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Jul 23, 2012

VC Investors Shun Biotech Startups

  • Venture capital investors continued their stampede away from biotech and pharmaceutical startups during the second quarter of 2012, as both the amount of money invested and the number of deals plunged from year-ago numbers.

    The dollar value of VC deals fell almost 52% during the second quarter from year-ago numbers, with about $696.8 million invested in a total 90 biopharma companies during Q2 ’12, compared with $1.4 billion in 129 deals during the second quarter of 2011, according to the quarterly MoneyTree Report, issued by PricewaterhouseCoopers LLP and the National Venture Capital Association based on Thomson Reuters data.

    The amount of capital poured into first-sequence investments fell nearly 79% since the second quarter of last year to $65.9 million in 14 deals—the smallest numbers in a decade—from $313.7 million in 32 deals.

    Jimmy Rosen, a partner with Intersouth Partners, cautioned that investor aversion to first-sequence financings is less dramatic than numbers indicate, since last year’s Q2 funding was the highest of any quarter in the past 10 years.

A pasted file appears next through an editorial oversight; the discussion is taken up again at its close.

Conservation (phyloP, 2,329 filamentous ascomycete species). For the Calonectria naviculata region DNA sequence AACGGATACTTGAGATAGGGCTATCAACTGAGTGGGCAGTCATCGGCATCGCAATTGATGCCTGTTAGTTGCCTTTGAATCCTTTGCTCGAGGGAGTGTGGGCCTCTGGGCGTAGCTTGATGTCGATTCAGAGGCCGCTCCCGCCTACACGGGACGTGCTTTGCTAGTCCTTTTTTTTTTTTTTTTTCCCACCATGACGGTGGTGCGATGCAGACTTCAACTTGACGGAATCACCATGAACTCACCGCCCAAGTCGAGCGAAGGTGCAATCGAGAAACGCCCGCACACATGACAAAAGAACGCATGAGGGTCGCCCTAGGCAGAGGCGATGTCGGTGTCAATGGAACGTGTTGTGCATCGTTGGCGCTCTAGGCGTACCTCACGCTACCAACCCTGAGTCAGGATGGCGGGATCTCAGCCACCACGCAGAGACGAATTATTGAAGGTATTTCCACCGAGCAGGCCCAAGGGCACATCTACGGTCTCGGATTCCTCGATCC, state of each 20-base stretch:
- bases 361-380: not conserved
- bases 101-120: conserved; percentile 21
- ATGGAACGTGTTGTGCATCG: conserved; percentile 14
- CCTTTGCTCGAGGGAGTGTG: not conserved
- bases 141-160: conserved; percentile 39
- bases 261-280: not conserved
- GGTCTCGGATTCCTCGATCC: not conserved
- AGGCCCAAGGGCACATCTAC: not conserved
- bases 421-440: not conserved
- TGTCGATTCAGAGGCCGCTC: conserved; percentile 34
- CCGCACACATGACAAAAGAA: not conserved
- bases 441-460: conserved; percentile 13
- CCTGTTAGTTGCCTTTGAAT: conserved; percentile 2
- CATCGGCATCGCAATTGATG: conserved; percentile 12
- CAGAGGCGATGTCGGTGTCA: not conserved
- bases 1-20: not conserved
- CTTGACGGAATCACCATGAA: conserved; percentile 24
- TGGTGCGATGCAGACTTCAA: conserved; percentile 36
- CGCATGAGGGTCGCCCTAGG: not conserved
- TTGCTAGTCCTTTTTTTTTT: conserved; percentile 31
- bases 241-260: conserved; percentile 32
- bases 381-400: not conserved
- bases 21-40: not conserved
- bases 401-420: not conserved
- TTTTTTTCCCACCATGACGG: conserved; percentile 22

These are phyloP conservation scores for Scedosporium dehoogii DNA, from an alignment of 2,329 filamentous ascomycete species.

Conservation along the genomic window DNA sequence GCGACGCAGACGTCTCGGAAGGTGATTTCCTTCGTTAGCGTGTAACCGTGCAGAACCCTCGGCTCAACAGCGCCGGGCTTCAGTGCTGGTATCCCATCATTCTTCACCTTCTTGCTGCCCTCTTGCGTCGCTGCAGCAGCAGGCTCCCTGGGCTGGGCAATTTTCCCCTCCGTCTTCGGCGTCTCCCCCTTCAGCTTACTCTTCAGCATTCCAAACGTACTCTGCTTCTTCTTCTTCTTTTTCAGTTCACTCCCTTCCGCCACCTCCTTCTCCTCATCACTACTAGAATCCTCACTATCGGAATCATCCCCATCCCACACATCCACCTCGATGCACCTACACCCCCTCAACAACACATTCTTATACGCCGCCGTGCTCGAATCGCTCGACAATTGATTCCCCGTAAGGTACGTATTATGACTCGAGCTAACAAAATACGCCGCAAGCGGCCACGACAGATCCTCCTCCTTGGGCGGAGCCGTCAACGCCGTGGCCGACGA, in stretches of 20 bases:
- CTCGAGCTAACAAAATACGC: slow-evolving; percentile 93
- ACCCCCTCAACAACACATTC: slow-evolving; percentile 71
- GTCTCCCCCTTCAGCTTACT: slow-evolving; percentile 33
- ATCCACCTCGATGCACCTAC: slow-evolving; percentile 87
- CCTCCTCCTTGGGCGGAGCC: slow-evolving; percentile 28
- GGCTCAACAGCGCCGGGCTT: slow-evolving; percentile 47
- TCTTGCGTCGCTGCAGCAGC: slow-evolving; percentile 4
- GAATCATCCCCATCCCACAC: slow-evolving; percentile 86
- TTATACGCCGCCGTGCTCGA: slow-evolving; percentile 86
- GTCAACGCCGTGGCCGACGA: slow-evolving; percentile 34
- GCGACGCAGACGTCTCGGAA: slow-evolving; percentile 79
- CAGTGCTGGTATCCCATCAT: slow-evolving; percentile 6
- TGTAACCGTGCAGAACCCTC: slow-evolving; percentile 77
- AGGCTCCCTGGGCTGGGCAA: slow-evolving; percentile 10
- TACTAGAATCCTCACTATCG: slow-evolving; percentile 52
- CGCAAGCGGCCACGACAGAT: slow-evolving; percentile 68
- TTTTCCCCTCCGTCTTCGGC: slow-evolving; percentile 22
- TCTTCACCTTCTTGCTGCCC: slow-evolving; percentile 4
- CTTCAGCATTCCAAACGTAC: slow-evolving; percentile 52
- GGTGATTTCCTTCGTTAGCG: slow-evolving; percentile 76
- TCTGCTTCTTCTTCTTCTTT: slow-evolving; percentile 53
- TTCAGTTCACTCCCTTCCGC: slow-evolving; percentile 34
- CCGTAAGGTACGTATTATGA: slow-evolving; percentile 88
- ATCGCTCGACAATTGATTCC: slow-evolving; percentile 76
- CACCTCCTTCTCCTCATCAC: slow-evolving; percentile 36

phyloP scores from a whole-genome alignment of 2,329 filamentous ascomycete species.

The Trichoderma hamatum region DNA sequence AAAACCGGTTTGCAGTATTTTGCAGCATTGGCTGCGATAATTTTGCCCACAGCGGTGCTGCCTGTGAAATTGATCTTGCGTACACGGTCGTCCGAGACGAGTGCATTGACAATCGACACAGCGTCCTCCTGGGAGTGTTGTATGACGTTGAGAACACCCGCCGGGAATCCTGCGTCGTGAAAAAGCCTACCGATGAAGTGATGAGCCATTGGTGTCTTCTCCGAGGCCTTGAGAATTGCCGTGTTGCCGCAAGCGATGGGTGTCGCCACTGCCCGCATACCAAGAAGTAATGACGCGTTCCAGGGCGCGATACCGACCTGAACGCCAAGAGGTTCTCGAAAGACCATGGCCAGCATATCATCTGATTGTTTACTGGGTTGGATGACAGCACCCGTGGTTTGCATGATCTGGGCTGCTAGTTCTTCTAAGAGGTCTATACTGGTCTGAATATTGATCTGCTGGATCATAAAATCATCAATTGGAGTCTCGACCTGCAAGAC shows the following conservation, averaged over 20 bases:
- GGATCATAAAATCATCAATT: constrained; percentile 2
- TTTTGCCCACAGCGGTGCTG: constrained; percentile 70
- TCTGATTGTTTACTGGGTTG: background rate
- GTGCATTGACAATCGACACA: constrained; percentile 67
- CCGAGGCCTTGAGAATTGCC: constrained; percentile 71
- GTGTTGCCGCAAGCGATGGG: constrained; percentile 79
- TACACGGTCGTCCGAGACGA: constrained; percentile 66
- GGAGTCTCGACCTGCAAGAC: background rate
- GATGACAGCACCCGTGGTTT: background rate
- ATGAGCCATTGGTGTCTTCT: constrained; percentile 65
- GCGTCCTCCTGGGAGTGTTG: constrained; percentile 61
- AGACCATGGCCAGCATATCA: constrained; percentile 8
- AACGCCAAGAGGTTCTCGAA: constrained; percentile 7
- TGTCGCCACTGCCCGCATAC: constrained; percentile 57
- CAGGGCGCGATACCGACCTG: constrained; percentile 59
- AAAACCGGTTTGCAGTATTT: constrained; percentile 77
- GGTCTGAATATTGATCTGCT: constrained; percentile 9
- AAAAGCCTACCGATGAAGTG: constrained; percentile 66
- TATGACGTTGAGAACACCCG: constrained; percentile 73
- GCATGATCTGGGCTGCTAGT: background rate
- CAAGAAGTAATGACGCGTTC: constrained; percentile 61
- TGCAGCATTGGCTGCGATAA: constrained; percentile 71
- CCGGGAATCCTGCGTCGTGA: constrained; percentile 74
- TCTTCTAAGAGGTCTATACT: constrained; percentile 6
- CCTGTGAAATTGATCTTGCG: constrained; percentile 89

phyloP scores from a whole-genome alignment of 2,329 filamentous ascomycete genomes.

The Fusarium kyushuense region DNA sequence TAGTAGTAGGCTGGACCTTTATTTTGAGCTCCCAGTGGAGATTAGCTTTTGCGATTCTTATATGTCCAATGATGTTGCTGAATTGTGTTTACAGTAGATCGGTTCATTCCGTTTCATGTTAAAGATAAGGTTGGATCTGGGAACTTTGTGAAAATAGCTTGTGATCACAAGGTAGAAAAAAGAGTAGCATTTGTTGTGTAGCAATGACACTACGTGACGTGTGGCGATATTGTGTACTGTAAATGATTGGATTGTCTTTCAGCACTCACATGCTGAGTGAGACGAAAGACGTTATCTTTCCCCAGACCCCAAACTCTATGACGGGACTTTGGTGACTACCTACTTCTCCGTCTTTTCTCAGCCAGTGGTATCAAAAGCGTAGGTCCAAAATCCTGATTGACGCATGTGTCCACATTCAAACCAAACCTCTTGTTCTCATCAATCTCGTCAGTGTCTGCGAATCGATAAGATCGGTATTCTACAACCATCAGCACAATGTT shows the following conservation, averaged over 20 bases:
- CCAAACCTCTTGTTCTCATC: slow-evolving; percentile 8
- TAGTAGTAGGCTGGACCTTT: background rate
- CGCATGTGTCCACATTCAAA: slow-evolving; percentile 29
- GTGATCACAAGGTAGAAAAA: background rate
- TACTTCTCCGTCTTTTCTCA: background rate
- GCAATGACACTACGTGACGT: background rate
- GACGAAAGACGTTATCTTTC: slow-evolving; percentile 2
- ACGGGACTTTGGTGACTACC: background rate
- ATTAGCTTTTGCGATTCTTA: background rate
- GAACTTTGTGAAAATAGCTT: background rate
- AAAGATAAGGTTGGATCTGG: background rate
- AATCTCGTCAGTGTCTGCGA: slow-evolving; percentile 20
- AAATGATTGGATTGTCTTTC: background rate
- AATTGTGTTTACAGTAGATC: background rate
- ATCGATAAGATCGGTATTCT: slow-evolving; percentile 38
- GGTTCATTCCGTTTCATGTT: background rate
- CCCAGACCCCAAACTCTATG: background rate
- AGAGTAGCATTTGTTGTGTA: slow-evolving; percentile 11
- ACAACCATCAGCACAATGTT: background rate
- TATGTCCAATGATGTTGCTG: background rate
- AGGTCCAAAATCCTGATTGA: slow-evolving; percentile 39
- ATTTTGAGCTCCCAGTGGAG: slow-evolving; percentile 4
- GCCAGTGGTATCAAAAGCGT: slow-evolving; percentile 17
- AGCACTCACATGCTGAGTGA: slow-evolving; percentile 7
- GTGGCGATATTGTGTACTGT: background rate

Rosen acknowledged investors remain reluctant to pour capital into biopharma startups because of their greater risk than other tech fields, and because of FDA’s post-Vioxx shift toward more risk-benefit analysis. The agency has trumpeted its quickening pace of approvals on new treatments, expected to continue under the recently-enacted fifth authorization of the Prescription Drug User Fee Act (PDUFA V).

    PDUFA V adds five or more years of data exclusivity to the end of patent terms for “qualified infectious disease products”; creates a faster-review “breakthrough” designation for drugs delivering “substantial improvement” over existing therapies for “serious and life threatening illnesses”; and fast-tracks new rare-disease drugs subject to new guidance to emerge within 18 months.

    “For those specific therapeutic areas, [new investment] could happen right away,” Rosen told GEN. “If there’s a very strong risk-benefit argument to be made for a certain therapeutic or potential cure, investors are more likely to do something about it.”

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